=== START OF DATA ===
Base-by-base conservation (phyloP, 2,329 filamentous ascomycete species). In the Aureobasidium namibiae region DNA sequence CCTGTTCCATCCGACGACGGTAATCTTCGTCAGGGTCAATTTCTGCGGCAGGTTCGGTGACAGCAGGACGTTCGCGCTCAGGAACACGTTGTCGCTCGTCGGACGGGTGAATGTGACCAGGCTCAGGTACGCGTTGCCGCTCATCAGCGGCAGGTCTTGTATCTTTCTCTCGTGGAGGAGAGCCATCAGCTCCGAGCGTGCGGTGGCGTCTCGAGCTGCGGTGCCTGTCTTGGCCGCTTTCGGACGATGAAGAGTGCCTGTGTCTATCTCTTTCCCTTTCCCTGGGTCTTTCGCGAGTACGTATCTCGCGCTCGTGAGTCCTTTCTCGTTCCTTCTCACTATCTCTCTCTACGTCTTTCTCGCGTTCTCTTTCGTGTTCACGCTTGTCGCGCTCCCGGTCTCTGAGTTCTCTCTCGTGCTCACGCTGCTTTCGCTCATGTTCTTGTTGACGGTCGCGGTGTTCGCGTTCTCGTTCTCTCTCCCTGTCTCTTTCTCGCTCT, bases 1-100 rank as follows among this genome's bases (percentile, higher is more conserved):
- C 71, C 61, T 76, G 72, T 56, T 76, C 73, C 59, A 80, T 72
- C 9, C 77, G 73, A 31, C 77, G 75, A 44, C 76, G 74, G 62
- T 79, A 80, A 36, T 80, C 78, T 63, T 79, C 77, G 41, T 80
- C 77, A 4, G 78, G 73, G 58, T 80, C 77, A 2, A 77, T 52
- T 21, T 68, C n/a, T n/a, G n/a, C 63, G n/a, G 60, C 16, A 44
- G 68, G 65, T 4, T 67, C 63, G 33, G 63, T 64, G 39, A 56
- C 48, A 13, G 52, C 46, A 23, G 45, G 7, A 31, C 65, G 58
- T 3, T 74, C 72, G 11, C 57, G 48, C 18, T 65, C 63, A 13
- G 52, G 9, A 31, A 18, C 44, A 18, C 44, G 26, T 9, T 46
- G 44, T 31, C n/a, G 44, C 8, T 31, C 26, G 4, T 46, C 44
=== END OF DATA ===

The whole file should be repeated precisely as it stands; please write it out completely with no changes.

Base-by-base conservation (phyloP, 2,329 filamentous ascomycete species). In the Aureobasidium namibiae region DNA sequence CCTGTTCCATCCGACGACGGTAATCTTCGTCAGGGTCAATTTCTGCGGCAGGTTCGGTGACAGCAGGACGTTCGCGCTCAGGAACACGTTGTCGCTCGTCGGACGGGTGAATGTGACCAGGCTCAGGTACGCGTTGCCGCTCATCAGCGGCAGGTCTTGTATCTTTCTCTCGTGGAGGAGAGCCATCAGCTCCGAGCGTGCGGTGGCGTCTCGAGCTGCGGTGCCTGTCTTGGCCGCTTTCGGACGATGAAGAGTGCCTGTGTCTATCTCTTTCCCTTTCCCTGGGTCTTTCGCGAGTACGTATCTCGCGCTCGTGAGTCCTTTCTCGTTCCTTCTCACTATCTCTCTCTACGTCTTTCTCGCGTTCTCTTTCGTGTTCACGCTTGTCGCGCTCCCGGTCTCTGAGTTCTCTCTCGTGCTCACGCTGCTTTCGCTCATGTTCTTGTTGACGGTCGCGGTGTTCGCGTTCTCGTTCTCTCTCCCTGTCTCTTTCTCGCTCT, bases 1-100 rank as follows among this genome's bases (percentile, higher is more conserved):
- C 71, C 61, T 76, G 72, T 56, T 76, C 73, C 59, A 80, T 72
- C 9, C 77, G 73, A 31, C 77, G 75, A 44, C 76, G 74, G 62
- T 79, A 80, A 36, T 80, C 78, T 63, T 79, C 77, G 41, T 80
- C 77, A 4, G 78, G 73, G 58, T 80, C 77, A 2, A 77, T 52
- T 21, T 68, C n/a, T n/a, G n/a, C 63, G n/a, G 60, C 16, A 44
- G 68, G 65, T 4, T 67, C 63, G 33, G 63, T 64, G 39, A 56
- C 48, A 13, G 52, C 46, A 23, G 45, G 7, A 31, C 65, G 58
- T 3, T 74, C 72, G 11, C 57, G 48, C 18, T 65, C 63, A 13
- G 52, G 9, A 31, A 18, C 44, A 18, C 44, G 26, T 9, T 46
- G 44, T 31, C n/a, G 44, C 8, T 31, C 26, G 4, T 46, C 44